It's easy if you try
Imagine you manage hundreds of heterogeneous servers, each requiring frequent independent deployments. In addition, for each new service that’s developed, resources need to be provisioned and deployment scripts written. All of this overhead adds up to significant developer time that could be better spent building new products and improving existing systems.
A few months ago, we identified a set of Apache open source projects, Aurora and Mesos, that would reduce and sometimes even eliminate this overhead. Since then, we’ve begun transforming our infrastructure from many individually managed services, each with their own deployment processes and scripts, to a single platform: Aurora. In doing so, we’ve contributed significantly to Aurora, and are excited to see a new major version released today that includes our contributions. We’ve been running a parallel version in production for several months without issue and hope that other organizations can benefit from it as well.
There is no server: Aurora + Mesos
Aurora is a framework that runs on top of Mesos. It allows scheduling of jobs (web servers, backend services, etc) onto a pool of servers. Along with Mesos, Aurora abstracts away conventional per-machine resources such as CPU, RAM, and disk in a way that allows a job to simply request a certain amount of each; Aurora + Mesos will ensure it runs with the requested resources.
Don’t we need the server?
We run a heterogeneous environment (Java, Python, C++, etc.) and many of our applications have their own third party dependencies. In its initial design, Aurora was intended to primarily run self-contained applications with few to no system dependencies. Typically, the first step of a job would be to download the application and dependencies, then execute the application.
With our applications, it would be neither desirable nor feasible to install all of the dependencies for our applications on each Aurora machine, nor was it practical to have each application download its dependencies when it ran. We realized that we needed to somehow package and isolate our applications in a different way than we had previously, and Aurora needed to support whatever system we chose.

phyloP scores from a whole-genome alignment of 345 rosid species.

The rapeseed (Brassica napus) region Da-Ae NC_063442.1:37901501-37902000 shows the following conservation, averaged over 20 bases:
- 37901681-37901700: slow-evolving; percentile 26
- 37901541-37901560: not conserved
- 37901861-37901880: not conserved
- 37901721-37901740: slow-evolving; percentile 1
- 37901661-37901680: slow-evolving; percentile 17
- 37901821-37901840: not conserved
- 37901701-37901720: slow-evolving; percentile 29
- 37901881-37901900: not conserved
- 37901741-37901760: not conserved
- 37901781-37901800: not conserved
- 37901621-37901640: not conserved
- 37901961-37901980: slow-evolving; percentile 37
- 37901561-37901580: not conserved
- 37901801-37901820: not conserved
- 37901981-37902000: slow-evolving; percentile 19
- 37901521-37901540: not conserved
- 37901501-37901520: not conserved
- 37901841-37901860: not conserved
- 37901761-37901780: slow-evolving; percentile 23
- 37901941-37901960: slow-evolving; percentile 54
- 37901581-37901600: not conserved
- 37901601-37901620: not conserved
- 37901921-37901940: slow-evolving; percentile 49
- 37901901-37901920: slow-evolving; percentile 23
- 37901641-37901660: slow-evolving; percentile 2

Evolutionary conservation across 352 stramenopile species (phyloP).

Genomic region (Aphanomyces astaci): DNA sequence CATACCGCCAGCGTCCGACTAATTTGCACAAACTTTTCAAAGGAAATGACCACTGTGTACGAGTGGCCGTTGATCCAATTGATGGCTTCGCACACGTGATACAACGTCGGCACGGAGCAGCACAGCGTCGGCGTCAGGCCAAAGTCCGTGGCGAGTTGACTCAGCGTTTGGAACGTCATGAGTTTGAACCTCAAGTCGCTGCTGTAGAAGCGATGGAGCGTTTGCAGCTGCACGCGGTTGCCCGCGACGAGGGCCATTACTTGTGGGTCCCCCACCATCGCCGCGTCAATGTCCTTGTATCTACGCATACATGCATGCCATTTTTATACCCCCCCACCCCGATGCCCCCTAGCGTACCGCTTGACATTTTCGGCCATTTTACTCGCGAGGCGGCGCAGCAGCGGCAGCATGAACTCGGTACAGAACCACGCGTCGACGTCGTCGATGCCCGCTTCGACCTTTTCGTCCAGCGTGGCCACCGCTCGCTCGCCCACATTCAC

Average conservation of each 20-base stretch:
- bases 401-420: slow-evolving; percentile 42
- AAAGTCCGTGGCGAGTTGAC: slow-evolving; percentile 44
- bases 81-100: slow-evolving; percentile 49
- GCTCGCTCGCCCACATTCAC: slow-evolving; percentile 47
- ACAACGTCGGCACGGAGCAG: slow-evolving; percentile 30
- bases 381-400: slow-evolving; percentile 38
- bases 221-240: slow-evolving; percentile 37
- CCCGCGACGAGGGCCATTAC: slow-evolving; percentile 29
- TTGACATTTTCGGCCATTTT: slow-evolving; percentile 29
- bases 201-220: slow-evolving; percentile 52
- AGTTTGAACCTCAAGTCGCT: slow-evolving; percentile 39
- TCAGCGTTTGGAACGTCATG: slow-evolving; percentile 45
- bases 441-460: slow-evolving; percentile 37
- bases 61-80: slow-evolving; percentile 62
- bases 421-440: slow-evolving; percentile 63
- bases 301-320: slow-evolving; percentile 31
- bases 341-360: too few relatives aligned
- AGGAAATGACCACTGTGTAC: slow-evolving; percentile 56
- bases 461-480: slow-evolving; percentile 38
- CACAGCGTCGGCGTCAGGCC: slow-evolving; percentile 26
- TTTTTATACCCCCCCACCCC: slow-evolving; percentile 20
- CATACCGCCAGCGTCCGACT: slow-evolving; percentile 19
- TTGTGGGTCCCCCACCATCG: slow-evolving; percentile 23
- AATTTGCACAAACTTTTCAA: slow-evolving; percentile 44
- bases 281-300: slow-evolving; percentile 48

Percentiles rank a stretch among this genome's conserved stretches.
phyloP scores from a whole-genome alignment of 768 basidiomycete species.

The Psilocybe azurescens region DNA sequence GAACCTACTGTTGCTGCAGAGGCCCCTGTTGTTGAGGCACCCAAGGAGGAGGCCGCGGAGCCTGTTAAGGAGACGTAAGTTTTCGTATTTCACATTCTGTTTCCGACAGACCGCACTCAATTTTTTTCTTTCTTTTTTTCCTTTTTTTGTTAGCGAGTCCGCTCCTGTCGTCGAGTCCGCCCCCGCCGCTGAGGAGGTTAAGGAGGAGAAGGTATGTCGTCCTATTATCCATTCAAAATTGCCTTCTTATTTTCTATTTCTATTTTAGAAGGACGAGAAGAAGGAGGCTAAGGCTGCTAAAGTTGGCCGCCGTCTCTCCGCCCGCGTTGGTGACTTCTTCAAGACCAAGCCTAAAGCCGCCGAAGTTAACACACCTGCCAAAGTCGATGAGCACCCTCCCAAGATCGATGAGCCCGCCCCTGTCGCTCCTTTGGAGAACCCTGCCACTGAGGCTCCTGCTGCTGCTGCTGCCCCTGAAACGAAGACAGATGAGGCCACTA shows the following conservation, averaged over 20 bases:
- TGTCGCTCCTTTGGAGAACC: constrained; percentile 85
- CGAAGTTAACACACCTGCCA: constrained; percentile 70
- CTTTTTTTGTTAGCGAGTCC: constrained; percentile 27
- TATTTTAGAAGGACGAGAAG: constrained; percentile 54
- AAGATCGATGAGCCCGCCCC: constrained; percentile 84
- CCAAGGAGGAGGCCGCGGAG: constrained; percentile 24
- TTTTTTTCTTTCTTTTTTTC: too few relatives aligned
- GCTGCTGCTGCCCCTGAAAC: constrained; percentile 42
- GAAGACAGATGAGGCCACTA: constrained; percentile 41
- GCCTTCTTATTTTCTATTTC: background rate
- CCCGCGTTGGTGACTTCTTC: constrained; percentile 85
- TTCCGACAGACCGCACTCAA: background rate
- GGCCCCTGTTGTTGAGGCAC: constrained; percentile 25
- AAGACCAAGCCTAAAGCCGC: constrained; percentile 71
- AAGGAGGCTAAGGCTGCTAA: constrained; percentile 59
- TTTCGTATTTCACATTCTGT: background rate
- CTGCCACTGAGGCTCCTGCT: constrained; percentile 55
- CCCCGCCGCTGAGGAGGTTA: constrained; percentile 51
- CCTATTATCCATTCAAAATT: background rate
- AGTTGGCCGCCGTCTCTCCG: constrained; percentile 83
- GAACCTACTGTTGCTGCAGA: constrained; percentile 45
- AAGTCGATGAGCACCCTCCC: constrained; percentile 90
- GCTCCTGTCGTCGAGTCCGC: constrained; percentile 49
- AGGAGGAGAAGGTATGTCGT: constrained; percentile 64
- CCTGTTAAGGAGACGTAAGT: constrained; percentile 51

There ought to be a better way…
We decided to use Docker to create containers for our applications. Doing so allows us to easily isolate our applications, as well as package all of their dependencies into one unit of deployment. Using Docker containers also helps us to streamline and standardize our deployment process– developers can simply push a new image to our Docker repository instead of having to write their own deployment scripts.
… so we built one.
The last challenge we had to solve was the most difficult one: Aurora had no first class support for running applications inside Docker containers. After talking with the Aurora community, we learned that this had been a long-requested feature, but no one had taken on building it yet. We decided to build it for ourselves, and then contribute it back to the project. During development, we collaborated frequently with the Aurora community on design decisions and code reviews. We found them to be consistently helpful, not to mention an overall great group of people to work with.
With our enhancement, Aurora now has first class support for Docker containers. Developers can now simply add a Docker image name to their Aurora job configuration and Aurora + Mesos will handle the rest: pulling the image, setting it up on the machine, and running it. The results have been met with great feedback, both internally from our developers and externally from the Aurora community. In many cases, our deployment times have gone from over an hour to minutes, with the added benefits of never having to write a deployment script again.
We hope you like it
Support for Docker in Aurora was merged into the main Aurora branch about two weeks ago, and today, it’s included in their major 0.7.0 release. We’re all excited for this release, and hope to contribute more in the future.
Below you will find a video from a recent Bay Area Mesos User Group meeting at Twitter HQ explaining the use of Aurora and Mesos at TellApart.
Interested in helping us make future commits to this project? Check out our careers site.
Steve Niemitz is a Software Engineer at TellApart.